Posted by Allan Rayson January 24, 2017 12:37:27 PM
It’s summertime and tournament season is in full swing! Our family schedule has been totally full of craziness with lacrosse tournaments in Lockhart, TX, Long Island, NY and San Francisco, CA. At these tournaments, I have found that this an awesome experience for families to come together, make friends (often with parents we’ve been competing against during the school season), and support our kids all at once. Where else do we get that type of opportunity!
To that end, I thought I might take this chance to provide a few thoughts on how coaches, club directors and youth sports organizations can give parents and athletes a memorable tournament experience without spending a lot of time or money. It’s the small things that count and it’s often easy to delegate these tasks to a willing parent. Here are a few ideas:
Organize A Potluck At The Fields
One of the best things I experienced this tournament season took place at a lacrosse tournament in Lockhart, TX. The lacrosse team that my kids were participating on was a mixture of kids from other schools and districts we competed against all spring. I fully expected to show up and see parents socializing with other families from their same school or district and was pleasantly surprised when I didn’t see that at all. I found that a group of parents from a competing district had organized a huge potluck to feed all the kids and parents no matter where they were from (I’m speaking of the awesome parents from Westlake in Austin). This was such a selfless act that really set the stage for a great experience and I am so thankful the Westlake parents came together to create a great atmosphere for everyone. Further, the kids showed their thanks by bringing home some hardware and taking first at the tournament!
Organize An Outing To A Game Or Event
Organizing an outing to a game or event in the same city the tournament is being held is another great way to bring people together. Tournaments are typically organized in fun cities to explore so there are always ways to put an outing together and extend an invite to the rest of the team. For example, we were recently at the Long Island LAX Fest in Long Island, NY, which is also home to the NY Lizards who play their home games at Hofstra University. One of our parents organized a trip to see the team play and the attendance was excellent. Everyone got to see the home team win in overtime and as it turns out the players were more than willing to stick around and sign autographs afterwards.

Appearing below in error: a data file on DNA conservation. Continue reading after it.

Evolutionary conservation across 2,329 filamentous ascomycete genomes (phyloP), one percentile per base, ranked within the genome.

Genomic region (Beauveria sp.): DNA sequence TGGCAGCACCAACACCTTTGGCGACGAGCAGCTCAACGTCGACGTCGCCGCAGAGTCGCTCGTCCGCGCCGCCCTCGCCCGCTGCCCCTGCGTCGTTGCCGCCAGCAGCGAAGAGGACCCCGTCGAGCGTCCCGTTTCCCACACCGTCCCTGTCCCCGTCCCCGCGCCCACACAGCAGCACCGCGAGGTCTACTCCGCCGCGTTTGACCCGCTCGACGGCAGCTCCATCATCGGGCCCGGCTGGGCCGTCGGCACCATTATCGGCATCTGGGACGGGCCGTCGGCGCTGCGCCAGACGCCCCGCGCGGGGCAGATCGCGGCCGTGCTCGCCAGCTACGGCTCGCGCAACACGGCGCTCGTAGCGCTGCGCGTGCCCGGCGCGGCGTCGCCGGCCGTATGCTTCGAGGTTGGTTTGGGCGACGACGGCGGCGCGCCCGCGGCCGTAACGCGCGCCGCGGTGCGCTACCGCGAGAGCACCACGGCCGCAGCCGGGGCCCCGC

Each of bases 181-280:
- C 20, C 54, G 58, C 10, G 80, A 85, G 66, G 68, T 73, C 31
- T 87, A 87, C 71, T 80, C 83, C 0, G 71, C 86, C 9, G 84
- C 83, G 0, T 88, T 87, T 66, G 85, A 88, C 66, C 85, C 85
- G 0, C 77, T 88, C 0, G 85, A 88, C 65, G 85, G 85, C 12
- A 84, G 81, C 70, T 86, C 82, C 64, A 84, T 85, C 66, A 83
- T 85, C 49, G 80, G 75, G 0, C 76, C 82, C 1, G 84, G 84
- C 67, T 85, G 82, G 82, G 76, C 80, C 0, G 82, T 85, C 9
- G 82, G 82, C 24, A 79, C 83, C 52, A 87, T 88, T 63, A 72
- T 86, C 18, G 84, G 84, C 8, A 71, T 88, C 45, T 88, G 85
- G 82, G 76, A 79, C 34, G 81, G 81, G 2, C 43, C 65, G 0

Overcommunicate Details About Tournament Logistics
This one is easier said than done because everyone communicates in different ways. Some parents prefer a simple app while some prefer email or even personal communication. I am personally a big fan of a simple (and free) piece of technology called Slack. Slack helps our team communicate about a variety of topics in what are referred to as “channels.” These channels could easily be adapted to a youth sports club so that parents and coaches can easily communicate and stay in touch as they are traveling to and from the fields (ex. channels for 14U Red or LI Lax Fest depending on your needs). Check out slack.com for more information.
Provide A Way For Parents To Get To Know Each Other
I’ve seen several cool ideas that parents have used to help other parents get to know one another. Simple stuff like laminated cards showing all the names and numbers of the players to more extravagant pieces with all sorts of information on them. These days those are super simple to put together and are a great way to break the ice for parents, coaches and youth athletes. Let’s be honest, it really comes down to a parent taking the initiative to put something together, but it’s certainly worth it once it is done!
The Tried & True Team Dinner
This is an easy one, but is such an awesome way for parents and athletes to bond. These days there are some awesome apps to determine good places to eat that are family friendly. Apps like Yelp and LocalEats are great and if you have vegetarians or vegans in the group, HappyCow is a great app to find restaurants that accommodate those lifestyle choices. Try to take the awkwardness out of paying for the bill by calling the restaurant prior to arrival and tell them you’d like to itemize by family.
I hope these were a helpful ideas to really make the experience of a tournament more positive for parents and athletes. Several of them are simple no-brainers, but hopefully serve as a reminder that parents are often spending their vacation dollars to attend tournaments and the better their experience the more likely they are to participate next year (hopefully with your club)! Enjoy the rest of your summer and please reach out to us at PaidUp if there is anything we can do to help you! Feel free to email me directly at firstname.lastname@example.org.
Topics: Travel Sports